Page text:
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Noora AlSharhan ’19

Noora AlSharhan ’19

Master of Advanced Management

I worked at one of the top banks in the Middle East in Kuwait for about three and a half years and almost a year and a half at the International Monetary Fund prior to getting my MBA. So much of the work at the bank was manual, paper based, and labor intensive. I went to a workshop hosted by the Kuwait Institute for Science and Technology, which forced me to think about how to be more environmentally friendly, and also to find new ways financial services could incorporate technology. I thought of ways to effectively facilitate payments for customers in the retail industry, and that’s when I realized I wanted that to be part of my future venture. While I was at IE Business School, a business partner and I pitched our venture to a group of investors during an event at the school, where we were able to get feedback and validation that we were on the right path.

The Master of Advanced Management program has allowed me to learn the skills necessary to adapt to a rapidly changing fintech landscape. When I’m among my MAM classmates, I am able to see their different approaches to business through the lens of their cultures and understand how to see the world through their lens. I took the course Management of Software Development, where I gained technical skills that would support effective communication with coders and programmers, and how to manage those types of teams in an agile way. There is a variety in the MAM experience that allows me to pursue additional skills that fit the path I’ve decided to pursue.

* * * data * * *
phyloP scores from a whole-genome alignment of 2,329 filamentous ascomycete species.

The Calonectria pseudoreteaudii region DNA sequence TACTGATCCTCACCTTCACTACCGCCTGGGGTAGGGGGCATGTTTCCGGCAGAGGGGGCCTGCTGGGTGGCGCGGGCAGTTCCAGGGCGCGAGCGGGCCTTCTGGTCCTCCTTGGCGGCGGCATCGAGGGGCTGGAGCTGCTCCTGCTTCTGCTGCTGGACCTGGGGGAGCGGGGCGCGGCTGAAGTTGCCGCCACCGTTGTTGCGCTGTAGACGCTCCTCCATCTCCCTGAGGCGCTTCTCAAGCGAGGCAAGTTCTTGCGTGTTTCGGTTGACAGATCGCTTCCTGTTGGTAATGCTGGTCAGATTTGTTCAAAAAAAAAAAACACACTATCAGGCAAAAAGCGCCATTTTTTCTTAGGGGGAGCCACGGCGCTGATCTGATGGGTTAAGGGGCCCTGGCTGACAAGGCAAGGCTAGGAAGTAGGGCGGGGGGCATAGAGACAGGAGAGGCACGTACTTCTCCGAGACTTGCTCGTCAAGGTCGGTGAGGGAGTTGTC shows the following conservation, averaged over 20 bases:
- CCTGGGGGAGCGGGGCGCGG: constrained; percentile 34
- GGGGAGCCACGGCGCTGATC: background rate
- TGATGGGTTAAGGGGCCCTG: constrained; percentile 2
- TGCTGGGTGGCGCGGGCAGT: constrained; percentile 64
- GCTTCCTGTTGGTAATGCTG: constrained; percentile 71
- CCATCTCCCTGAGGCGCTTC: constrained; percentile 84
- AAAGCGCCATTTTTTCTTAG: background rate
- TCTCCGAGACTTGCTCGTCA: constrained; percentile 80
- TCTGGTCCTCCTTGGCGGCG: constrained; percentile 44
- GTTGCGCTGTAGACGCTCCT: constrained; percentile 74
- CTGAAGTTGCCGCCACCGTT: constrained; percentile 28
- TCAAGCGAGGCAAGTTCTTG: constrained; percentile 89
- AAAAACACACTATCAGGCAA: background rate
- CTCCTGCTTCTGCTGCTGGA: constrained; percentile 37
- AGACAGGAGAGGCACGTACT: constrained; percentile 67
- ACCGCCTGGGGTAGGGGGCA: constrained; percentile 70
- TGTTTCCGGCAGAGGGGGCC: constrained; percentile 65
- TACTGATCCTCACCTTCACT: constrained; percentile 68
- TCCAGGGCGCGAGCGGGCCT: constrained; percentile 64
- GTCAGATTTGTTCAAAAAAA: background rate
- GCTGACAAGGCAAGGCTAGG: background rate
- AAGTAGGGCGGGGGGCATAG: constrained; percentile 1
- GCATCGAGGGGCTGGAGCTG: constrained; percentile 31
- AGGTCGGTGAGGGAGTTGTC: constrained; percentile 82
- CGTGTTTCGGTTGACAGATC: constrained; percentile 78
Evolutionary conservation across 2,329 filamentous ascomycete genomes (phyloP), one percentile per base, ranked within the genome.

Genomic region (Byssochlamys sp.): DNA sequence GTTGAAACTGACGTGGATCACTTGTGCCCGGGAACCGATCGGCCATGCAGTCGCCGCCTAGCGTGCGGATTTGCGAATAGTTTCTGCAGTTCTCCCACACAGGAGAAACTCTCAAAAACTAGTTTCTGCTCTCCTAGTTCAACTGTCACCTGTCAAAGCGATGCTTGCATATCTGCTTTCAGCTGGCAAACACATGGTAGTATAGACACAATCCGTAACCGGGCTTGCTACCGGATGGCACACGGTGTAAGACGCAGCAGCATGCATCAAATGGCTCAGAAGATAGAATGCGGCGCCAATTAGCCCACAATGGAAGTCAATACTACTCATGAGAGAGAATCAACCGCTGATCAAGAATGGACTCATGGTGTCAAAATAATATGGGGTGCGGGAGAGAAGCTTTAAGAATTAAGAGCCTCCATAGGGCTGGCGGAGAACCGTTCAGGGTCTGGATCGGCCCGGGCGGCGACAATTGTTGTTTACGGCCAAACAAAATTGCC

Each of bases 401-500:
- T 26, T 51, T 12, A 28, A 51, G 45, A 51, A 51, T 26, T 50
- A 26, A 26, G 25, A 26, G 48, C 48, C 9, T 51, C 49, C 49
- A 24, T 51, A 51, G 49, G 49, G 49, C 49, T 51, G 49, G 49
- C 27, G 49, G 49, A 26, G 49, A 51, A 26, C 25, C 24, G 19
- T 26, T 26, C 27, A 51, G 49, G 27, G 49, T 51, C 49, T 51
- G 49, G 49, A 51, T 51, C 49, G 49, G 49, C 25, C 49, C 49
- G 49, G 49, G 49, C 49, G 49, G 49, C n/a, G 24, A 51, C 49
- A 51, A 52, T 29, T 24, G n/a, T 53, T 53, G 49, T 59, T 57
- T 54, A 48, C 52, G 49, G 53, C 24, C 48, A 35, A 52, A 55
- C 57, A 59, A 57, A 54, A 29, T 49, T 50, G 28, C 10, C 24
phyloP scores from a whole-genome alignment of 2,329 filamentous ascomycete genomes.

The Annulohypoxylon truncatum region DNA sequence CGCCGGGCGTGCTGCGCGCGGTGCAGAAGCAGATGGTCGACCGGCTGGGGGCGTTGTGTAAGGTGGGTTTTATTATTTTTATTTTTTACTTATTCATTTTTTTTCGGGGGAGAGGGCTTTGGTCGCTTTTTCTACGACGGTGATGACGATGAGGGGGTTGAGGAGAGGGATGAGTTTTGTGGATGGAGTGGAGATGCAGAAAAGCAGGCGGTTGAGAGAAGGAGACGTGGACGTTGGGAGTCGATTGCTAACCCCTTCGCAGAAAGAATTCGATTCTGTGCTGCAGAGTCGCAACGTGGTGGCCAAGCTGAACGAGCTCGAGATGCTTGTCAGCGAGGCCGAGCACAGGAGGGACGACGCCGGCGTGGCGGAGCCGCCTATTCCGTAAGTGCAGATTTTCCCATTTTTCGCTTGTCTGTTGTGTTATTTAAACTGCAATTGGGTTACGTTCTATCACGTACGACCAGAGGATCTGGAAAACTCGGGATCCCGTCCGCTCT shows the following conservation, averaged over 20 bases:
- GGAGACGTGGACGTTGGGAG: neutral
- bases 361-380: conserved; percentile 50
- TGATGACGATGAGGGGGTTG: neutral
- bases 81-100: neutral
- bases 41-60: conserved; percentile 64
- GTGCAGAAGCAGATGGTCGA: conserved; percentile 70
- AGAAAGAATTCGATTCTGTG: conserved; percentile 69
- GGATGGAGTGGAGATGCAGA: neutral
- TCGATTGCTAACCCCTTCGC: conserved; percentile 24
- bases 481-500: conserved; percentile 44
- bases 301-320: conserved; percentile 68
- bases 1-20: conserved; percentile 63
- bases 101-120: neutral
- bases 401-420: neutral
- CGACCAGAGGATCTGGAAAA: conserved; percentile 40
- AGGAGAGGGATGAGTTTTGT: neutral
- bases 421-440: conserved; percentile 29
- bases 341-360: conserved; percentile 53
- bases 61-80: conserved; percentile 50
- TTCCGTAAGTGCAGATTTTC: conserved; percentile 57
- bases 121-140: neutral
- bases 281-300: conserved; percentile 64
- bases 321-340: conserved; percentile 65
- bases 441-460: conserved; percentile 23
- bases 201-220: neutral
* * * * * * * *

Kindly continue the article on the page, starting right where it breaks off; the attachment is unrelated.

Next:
Being in a Yale classroom is an enriching experience. You have the opportunity to be exposed to not only the latest knowledge from skillful professors, but also a chance to learn from the experiences of your classmates. I’ve had honest dialogues and debates on so many different topics that include different points of views.

I joined the Fintech Club and I’ve been fortunate enough to meet with guest speakers and participate in company visits in New York. In the class Leading Small and Medium Enterprises, we would analyze business cases—and had the opportunity to discuss in real-time with the business managers the success factors and failures made while running their ventures.

We have had access to all the tools and resources that we need to make our careers successful at every turn. This whole experience has opened my eyes: I can see how the school’s mission and the opportunities of merging business with society’s needs can be incorporated into my future career.